In the dog days of summer, the water mist from a sprinkler will be an attractive bathing option for hummers, whose short legs usually keep them from joining in the birdbath fun. 

Hummingbirds prefer to drink from moving water sources like fountains, as well as the fresh morning dew on leaves.

While they may steer clear of your beautifully-made birdhouse, hummingbirds may want to nest in sheltered shrubs or the low-lying branches of trees with easy access to nesting materials, like spiderwebs.

Providing Adequate Food Sources

There are several things you can do to help fill your visiting hummingbird’s belly.

Hang a Hummingbird Feeder with Sugar Water and Change it Regularly 

To make the sugar water, boil1 cup of granulated sugar in 4 cups of boiling water. Let it cool and then pour into your feeder. 

Hummingbirds are very territorial and will expend a lot of energy trying to keep others from their food source, so if you’re going to hang more than one feeder – spread them apart. 

For more information about different feeders, check out these BirdInformer articles: Where to Hang a Hummingbird Feeder and Best Wild Bird Food: The Ultimate Buyer’s Guide To Selecting Great Food!

Plant a Variety of Brightly Colored Flowers

Who wouldn’t want to bury their beak in blooming sun-drenched flowers full of nectar? If you’re going to grow flowers that your hummer will sink into happily, keep to their favored color palette of red, pink, and orange. 

The more tubular-shaped the flower, the more nectar it will hold. Try planting daylilies, foxglove, gladiolus, or my personal favorite – the snapdragon.

Don’t Spray for Insects

Spray from pesticides can blow and land on flowers, soaking your hummingbird’s food source with chemicals.

If hummingbirds are visiting, you likely won’t need to spray anyway, as hummingbirds can help keep the seasonal mosquito and fly invasion down. They’ve been known to snatch spiders from their webs and will gobble up gnats and even caterpillars.

Remember, our tiny hovering friends can starve if they don’t eat 5-8 times every hour, and hummingbirds cannot live on sugar alone; they also need protein from a delicious menu of bugs.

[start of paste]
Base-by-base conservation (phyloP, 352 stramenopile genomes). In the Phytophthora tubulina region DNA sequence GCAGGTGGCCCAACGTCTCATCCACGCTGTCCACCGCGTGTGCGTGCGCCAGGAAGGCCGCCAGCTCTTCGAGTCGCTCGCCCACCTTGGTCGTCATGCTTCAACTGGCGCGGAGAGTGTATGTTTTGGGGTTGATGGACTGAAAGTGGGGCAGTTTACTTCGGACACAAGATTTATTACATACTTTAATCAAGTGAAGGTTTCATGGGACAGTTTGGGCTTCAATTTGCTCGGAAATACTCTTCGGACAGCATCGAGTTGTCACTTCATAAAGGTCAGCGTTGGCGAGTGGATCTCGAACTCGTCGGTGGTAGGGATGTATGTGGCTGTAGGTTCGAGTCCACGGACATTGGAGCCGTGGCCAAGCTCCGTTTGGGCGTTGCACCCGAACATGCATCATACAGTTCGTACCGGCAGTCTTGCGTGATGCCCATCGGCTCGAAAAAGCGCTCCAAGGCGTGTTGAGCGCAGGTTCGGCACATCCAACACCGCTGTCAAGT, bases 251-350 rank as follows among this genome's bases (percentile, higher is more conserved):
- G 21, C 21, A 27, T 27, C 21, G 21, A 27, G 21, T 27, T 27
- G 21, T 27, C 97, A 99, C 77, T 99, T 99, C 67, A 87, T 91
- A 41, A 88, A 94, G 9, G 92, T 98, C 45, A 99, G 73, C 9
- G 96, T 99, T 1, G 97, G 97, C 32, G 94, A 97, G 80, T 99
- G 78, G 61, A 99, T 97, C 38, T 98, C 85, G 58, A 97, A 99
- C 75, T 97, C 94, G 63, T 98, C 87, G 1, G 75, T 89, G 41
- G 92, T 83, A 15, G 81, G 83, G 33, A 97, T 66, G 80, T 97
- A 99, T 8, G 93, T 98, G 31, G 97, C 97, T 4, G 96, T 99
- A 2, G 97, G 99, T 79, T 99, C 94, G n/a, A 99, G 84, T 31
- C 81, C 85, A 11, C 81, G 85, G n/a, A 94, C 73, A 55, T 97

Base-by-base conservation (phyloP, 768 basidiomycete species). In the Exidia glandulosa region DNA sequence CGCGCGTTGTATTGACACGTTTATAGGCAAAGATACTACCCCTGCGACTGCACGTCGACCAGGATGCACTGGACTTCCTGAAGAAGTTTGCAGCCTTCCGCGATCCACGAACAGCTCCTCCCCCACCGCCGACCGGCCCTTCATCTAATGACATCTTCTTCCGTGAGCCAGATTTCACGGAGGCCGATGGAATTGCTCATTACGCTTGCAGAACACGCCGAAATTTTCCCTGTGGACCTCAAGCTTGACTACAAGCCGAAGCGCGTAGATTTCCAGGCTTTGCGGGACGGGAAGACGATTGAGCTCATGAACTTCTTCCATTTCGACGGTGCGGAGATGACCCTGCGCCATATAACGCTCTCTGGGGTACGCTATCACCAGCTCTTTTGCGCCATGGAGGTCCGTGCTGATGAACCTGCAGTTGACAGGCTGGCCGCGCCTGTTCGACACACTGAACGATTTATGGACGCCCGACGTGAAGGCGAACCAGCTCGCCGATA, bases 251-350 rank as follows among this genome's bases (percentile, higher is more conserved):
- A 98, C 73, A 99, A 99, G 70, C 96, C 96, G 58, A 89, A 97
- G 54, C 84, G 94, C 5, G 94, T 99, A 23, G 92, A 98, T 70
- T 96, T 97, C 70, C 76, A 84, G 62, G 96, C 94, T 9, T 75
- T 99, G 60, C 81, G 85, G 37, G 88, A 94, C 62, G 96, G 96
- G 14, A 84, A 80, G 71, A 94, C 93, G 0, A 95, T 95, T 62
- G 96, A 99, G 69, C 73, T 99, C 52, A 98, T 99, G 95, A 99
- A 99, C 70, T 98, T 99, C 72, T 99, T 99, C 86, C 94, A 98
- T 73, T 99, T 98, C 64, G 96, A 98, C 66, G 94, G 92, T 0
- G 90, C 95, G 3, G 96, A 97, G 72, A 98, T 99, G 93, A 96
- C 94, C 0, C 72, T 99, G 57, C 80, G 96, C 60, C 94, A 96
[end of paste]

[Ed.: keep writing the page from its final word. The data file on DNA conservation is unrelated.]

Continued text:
Keep Feeding Hummingbirds To Help Them Preserve Energy

Was Shakespeare talking about hummingbirds when he wrote, “though she be but little, she is fierce”? No, not at all. But it’s still apt!

Small but mighty, these intrepid birds work hard and rest frighteningly hard too. When working, their wings beat anywhere from 50 – 200 times a second, depending on whether they’re hovering, traveling, or diving.

When resting, their heartbeat slows, they may feel cold and overall look like they’ve moved on to hummingbird heaven.

As they are spending so much energy looking for food and then recovering from that search – do what you can to make it easier for them: move your feeder close to some tasty flowers to save them time and energy.

Final Thoughts

You might feel that you’re doing hummingbirds a favor by putting out a feeder topped up with delicious nectar, and in a sense – you are. You are saving them the time and energy of having to find another food source.

If you’re going to feed hummingbirds – then commit to feeding them throughout their breeding season. Be diligent about cleaning and restocking your feeder, keeping it far from threats and predators, and enjoy their lively and efficient visits.

Unsure of when to stop feeding hummingbirds? You can take a break, but you don’t have to stop completely. It’s important to remember that the sustenance you put out for hummingbirds will not override their migration instinct.

They need to eat, fatten up and refuel before their arduous migration south. No one wants to fly 500 miles on an empty stomach.
For more information about Hummingbirds, check out: Hummingbirds – Birdwatching, Facts, Hummingbird Birds – BirdInformer.com.